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Fault Tolerance in Critical Information Systems

Elder, Matthew C
Thesis/Dissertation; Online
Elder, Matthew C
Knight, John
Critical infrastructure applications provide services upon which society depends heavily; such applications require constant, dependable operation in the face of various failures, natural disasters, and other disruptive events that might cause a loss of service. These applications are themselves dependent on distributed information systems for all aspects of their operation, so survivability of these critical information systems is an important issue. Survivability is the ability of a system to continue to provide service, though possibly alternate or degraded, in the face of various types of failure and disruption. A fundamental mechanism by which survivability can be achieved in critical information systems is fault tolerance. Much of the literature on fault-tolerant distributed systems focuses on tolerance of local faults by detecting and masking the effects of those faults. I describe a direction for fault tolerance in the face of non-local faults—faults whose effects have significant non-local impact, sometimes widespread and sometimes catastrophic—where often the effects of these faults cannot be masked using available resources. The goal is to recognize these non-local faults through detection and analysis, then to provide continued service (possibly alternate or degraded) by reconfiguring the system in response to these faults. A specification-based approach to fault tolerance, called RAPTOR, is presented that enables systematic structuring of formal specifications for error detection and recovery, utilizes a translator to synthesize portions of the implementation from the formal specifications, and provides an implementation architecture supporting fault-tolerance activities. The RAPTOR approach consists of three specifications describing the fault-tolerant system, the errors to be detected, and the actions to take to recover from those errors. The RAPTOR System includes a synthesizer, the Fault Tolerance Translator, to generate implementation of code components from the specifications to perform error detection and recovery activities. In addition, a novel implementation architecture incorporates the generated code as part of an infrastructure supporting fault tolerance at both the node and system levels. Finally, the solution approach is explored and evaluated through the use of case studies and experiments in two critical infrastructure application domains.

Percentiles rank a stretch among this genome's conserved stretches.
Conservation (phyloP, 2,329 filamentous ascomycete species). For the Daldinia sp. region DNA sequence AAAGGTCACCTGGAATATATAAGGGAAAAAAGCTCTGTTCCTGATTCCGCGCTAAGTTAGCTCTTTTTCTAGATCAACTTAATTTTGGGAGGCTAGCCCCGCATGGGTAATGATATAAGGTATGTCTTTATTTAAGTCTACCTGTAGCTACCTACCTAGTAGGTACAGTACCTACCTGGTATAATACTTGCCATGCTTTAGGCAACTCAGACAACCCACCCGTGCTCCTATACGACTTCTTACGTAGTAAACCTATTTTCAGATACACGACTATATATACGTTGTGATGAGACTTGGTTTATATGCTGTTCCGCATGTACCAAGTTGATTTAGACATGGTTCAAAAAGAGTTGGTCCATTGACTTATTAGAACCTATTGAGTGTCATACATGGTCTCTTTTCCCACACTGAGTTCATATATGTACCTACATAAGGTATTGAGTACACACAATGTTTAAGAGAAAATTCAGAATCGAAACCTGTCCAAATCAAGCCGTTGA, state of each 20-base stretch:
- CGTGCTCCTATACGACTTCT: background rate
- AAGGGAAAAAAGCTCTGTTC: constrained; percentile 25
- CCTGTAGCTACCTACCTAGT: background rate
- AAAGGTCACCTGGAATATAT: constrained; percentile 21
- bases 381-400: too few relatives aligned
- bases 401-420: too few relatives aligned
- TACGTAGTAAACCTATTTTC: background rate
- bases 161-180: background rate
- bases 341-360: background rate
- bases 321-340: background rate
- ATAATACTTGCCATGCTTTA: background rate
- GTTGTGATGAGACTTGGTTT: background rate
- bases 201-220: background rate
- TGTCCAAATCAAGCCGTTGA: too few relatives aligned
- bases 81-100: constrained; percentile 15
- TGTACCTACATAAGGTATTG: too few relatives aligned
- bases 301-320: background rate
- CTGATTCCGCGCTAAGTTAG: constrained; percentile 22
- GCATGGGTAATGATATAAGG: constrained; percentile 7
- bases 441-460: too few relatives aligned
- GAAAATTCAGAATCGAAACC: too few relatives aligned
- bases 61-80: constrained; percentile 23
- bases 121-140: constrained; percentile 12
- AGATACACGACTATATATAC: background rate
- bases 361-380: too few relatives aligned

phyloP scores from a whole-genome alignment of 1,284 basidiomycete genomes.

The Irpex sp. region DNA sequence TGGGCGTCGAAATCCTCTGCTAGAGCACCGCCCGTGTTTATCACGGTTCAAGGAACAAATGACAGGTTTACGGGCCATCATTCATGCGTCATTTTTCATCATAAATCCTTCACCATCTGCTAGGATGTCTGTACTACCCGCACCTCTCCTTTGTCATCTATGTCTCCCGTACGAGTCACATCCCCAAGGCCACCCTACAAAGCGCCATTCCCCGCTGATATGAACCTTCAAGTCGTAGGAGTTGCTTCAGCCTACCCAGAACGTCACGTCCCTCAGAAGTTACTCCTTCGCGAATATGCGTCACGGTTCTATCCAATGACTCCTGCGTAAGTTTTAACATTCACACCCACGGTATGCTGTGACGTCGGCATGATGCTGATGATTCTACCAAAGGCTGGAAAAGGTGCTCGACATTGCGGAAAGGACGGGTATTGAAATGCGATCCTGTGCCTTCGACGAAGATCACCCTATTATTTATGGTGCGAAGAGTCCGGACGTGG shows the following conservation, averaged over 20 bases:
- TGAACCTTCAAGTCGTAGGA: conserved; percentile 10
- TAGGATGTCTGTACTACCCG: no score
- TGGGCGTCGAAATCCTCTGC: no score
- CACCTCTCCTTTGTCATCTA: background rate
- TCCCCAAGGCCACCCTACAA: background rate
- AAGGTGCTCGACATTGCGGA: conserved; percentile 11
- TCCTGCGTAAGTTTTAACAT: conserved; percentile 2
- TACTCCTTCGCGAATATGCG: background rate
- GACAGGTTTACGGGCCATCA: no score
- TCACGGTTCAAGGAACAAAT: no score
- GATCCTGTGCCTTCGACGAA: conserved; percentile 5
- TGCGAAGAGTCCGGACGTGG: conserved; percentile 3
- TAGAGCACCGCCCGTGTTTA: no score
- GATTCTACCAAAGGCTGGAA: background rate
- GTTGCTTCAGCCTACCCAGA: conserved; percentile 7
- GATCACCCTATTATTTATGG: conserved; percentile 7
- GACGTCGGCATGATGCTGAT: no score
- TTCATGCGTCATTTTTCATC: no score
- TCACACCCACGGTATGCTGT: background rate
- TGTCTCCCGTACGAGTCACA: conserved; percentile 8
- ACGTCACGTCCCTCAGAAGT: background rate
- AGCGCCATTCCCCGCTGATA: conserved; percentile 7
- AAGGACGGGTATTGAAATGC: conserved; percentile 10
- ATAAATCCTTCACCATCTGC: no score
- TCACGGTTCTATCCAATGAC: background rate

University of Virginia, Department of Computer Science, PhD, 2001
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